Friday, July 31, 2015

The thrill of the hunt

Atlantic Puffin, Close Up, Iceland

It may be hard to believe, but there are still a few wondrous places on Earth where animals aren’t afraid of people. With word this week that a hunter with more money than compassion brutally slaughtered a lion from one of these special places, I’m afraid we’re about to lose another.

I’ve never photographed a lion in the wild, but like most nature photographers who’ve ventured very far off the beaten track, I’ve had my share of absolutely magical encounters with wildlife. One that has had a dramatic impact on my view of animals and our relationship with them happened nearly 10 years ago on my first trip to Iceland.

While birding was not my focus on this trip, I was in the country at the peak of the puffin breeding season. Puffins are at sea for all but a few months a year. They come ashore only to breed. More than half of the Atlantic puffins come ashore to raise families in Iceland; many of those nest at the top of a sheer cliff in the remote West Fjords. Between the puffins and the stunning scenery the area had to offer, I knew I had to go.

As I parked at the Látrabjarg lighthouse, I pulled out my standard kit for photographing wildlife: a 600mm super telephoto lens that weighs more than 13 pounds and a heavy-gauge aluminum tripod to support it. A few minutes after I started hiking I could hear the noise of more than 100,000 nesting birds — puffins, razorbills and guillemots. A few minutes after that, the first puffins started coming into view.

I found a nice cluster of puffins and began to set up my camera to start snapping pictures when one of the puffins started waddling toward me. He clearly wasn’t angry. When a puffin would land on the bluff, often another puffin would waddle over to check it out. It feels odd to write this, but it almost seemed like this bird was coming up to say, “Hello,” in somewhat the same manner as other puffins were welcoming other new bird arrivals.

The puffin that came up to me stuck his head in the hood around my lens. I have no pictures. That particular lens cannot focus on anything closer than 18 feet; the puffin was only inches away. After about 30 seconds, he came back out and stood beside my lens looking at me.

I didn’t know what else to do — I couldn’t take any pictures — so I made small talk. I asked how he and his family were. I asked if he would mind if I took their picture. As I talked, he tilted his head to the side a bit, looking almost curious. After a couple minutes, he apparently got bored with me, so he stumbled off — puffins are birds of the sea and are very awkward on land — and re-joined his own kind.

Over the next few days, I never got another “welcome,” but I also never found any bird there that didn’t accept me. As far as any of the birds were concerned, I was just one of the 100,000+ creatures using cliff.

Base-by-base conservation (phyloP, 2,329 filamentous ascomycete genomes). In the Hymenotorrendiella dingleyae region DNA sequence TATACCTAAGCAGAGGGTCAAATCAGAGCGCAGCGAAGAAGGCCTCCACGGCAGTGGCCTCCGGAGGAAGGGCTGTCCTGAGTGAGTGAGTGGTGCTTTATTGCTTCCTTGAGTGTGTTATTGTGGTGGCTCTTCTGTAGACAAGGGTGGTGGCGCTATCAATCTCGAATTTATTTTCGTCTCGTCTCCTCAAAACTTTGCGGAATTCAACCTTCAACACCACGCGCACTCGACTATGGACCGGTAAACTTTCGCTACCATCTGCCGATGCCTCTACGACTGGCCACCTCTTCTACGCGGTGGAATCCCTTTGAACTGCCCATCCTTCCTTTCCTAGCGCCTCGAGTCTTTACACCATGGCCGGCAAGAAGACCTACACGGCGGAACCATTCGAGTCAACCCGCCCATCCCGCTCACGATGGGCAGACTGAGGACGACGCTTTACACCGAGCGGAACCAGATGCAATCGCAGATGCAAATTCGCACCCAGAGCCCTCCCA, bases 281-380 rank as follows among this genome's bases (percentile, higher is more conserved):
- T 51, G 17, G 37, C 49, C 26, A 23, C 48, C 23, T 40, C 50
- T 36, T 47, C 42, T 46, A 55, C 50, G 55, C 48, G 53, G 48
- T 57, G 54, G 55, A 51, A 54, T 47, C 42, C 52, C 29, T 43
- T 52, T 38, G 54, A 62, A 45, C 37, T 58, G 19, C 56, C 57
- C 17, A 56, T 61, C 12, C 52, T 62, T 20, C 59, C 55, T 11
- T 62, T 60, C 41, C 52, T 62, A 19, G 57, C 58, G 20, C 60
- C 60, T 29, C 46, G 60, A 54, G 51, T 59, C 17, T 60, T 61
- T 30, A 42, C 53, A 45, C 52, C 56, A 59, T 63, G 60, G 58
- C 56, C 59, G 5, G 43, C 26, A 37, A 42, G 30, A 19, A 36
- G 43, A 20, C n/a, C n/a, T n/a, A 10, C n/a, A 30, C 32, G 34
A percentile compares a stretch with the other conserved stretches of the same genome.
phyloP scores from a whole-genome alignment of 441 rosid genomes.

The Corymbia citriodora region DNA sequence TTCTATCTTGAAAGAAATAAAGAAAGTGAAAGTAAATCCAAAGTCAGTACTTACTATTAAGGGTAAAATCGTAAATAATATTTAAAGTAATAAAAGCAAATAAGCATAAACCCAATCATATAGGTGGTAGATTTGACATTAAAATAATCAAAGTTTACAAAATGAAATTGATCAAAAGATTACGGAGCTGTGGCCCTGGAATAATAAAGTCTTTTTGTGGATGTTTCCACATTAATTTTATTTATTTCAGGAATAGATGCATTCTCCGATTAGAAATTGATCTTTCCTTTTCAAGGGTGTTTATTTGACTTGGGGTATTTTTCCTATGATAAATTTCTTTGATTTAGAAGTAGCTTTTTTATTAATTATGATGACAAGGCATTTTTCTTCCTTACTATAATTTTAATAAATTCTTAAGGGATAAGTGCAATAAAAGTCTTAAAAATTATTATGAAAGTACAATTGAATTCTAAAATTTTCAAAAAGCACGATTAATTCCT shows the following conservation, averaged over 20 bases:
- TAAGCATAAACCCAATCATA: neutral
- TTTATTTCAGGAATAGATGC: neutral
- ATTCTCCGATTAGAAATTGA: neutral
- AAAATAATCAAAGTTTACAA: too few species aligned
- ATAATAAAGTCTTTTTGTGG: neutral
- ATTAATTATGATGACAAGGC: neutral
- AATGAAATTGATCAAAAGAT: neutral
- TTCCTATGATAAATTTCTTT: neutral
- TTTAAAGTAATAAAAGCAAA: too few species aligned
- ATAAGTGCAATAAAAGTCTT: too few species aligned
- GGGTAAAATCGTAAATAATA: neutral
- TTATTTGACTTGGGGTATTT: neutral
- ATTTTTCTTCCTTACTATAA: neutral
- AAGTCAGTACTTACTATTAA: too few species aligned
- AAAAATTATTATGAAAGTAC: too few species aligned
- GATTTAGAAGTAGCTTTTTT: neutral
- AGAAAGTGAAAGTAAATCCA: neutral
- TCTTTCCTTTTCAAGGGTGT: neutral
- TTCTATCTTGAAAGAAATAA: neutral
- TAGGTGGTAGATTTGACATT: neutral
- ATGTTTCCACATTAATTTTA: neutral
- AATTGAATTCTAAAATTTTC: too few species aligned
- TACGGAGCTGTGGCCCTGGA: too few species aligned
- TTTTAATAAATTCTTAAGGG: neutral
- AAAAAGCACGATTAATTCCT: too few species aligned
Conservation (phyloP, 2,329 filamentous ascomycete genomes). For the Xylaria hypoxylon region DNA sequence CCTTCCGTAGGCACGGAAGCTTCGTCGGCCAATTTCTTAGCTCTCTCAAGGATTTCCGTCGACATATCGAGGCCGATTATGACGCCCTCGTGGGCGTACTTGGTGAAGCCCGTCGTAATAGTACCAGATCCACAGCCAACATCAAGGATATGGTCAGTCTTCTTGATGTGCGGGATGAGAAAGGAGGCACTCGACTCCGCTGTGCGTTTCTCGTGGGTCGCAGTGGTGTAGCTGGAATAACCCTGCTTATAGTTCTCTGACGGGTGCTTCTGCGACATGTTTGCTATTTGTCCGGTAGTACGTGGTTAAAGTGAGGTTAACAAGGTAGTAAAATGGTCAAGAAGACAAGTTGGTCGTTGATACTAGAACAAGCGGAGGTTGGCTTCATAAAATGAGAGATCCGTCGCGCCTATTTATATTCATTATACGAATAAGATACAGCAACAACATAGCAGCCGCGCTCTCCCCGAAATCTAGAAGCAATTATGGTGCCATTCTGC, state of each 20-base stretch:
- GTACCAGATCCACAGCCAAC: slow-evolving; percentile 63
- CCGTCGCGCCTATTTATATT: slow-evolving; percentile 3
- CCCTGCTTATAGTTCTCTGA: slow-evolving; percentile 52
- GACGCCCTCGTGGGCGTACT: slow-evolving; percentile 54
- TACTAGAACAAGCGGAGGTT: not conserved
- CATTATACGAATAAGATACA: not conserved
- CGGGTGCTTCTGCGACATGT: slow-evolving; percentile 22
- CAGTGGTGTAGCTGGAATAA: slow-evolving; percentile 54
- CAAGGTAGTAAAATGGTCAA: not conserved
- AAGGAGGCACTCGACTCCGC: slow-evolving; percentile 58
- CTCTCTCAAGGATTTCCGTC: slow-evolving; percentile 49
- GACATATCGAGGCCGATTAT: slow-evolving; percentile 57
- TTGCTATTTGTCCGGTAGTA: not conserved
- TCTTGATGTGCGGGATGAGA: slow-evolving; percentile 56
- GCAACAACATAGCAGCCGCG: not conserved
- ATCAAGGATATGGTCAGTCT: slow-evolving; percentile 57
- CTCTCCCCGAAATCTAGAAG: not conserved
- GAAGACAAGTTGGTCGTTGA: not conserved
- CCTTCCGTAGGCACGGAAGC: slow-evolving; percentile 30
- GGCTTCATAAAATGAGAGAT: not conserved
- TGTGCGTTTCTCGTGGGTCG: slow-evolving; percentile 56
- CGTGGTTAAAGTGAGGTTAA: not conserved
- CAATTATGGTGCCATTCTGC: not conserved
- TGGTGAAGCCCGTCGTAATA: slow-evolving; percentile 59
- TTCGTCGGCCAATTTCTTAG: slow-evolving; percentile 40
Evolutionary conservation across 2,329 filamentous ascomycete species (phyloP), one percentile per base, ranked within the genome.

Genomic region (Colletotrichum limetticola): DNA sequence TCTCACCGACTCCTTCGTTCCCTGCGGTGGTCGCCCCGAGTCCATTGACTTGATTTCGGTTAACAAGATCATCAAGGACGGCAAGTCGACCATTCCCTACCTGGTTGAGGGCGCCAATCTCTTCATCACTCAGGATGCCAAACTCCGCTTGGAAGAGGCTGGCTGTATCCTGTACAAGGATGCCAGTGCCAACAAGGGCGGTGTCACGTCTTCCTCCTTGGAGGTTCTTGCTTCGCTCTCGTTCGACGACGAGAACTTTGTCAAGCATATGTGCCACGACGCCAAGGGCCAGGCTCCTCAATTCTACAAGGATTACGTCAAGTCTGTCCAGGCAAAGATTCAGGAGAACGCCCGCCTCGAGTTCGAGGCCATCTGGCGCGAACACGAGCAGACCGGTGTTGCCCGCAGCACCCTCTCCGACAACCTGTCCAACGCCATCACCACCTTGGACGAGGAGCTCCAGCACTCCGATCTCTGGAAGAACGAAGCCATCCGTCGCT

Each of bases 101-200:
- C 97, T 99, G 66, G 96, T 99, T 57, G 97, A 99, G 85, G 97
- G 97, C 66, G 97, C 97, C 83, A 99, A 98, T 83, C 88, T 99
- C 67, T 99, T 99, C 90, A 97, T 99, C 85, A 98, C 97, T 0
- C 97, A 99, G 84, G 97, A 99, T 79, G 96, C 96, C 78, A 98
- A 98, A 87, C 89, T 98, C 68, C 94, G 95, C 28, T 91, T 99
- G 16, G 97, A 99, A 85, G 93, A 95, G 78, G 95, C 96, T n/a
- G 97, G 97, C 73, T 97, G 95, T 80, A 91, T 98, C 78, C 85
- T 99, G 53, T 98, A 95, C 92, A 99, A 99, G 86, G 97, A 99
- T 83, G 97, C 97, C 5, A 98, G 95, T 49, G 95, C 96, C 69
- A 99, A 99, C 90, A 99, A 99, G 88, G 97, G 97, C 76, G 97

I don’t for a minute think any of them thought I was a bird. I don’t think animals are stupid. I do think they knew I posed no harm and that we could co-exist, happily sharing the amazing location.

I knew that this was a special experience; I had never quite experienced anything like it. The magnitude, however, didn’t sink in until I arrived at another puffin colony about 200 miles away. At this colony, located on the island of Grímsey, puffins are regularly hunted. In Látrabjarg, they are not.

As I hiked across the small island, which straddles the Arctic Circle, I came across numerous groups of puffins. If I got within 100 feet or so, I could feel them start to grow uneasy with my presence, so I immediately backed off.

By all accounts, Cecil, the lion who was slaughtered in Zimbabwe, was like the first group of puffins I described. He lived in a national park. He had no reason to fear people. Anybody who visited him only wanted to take his picture.

Now that he’s gone, I fear we’ve lost more than a majestic creature; we’ve also violated the trust of yet another group of animals. And, like Cecil, once that trust is gone, it’s gone for good.

In Norway, for example, it’s been nearly 25 years since an orca was killed by a hunter. Today, however, orca pods that have ever lost a family member to a hunter still flee immediately when they hear a boat’s motor. They remember.

It’s not realistic to expect that everyone will become a vegetarian. Most animals aren’t even vegetarians. But unlike some disturbed people, animals have respect for what they have to kill. Animals don’t kill more than they have to. They don’t kill just so they have some new decorations for their burrows or dens.

Killing solely for the sake of killing something doesn’t make us better than animals; it makes us worse. And we all lose something special every time that happens.

(Learn more about Kevin Ebi's newest book, Living Wilderness, the first comprehensive portfolio of his fine-art images and download a free preview. Follow his photography on Facebook, Twitter, or Instagram .)

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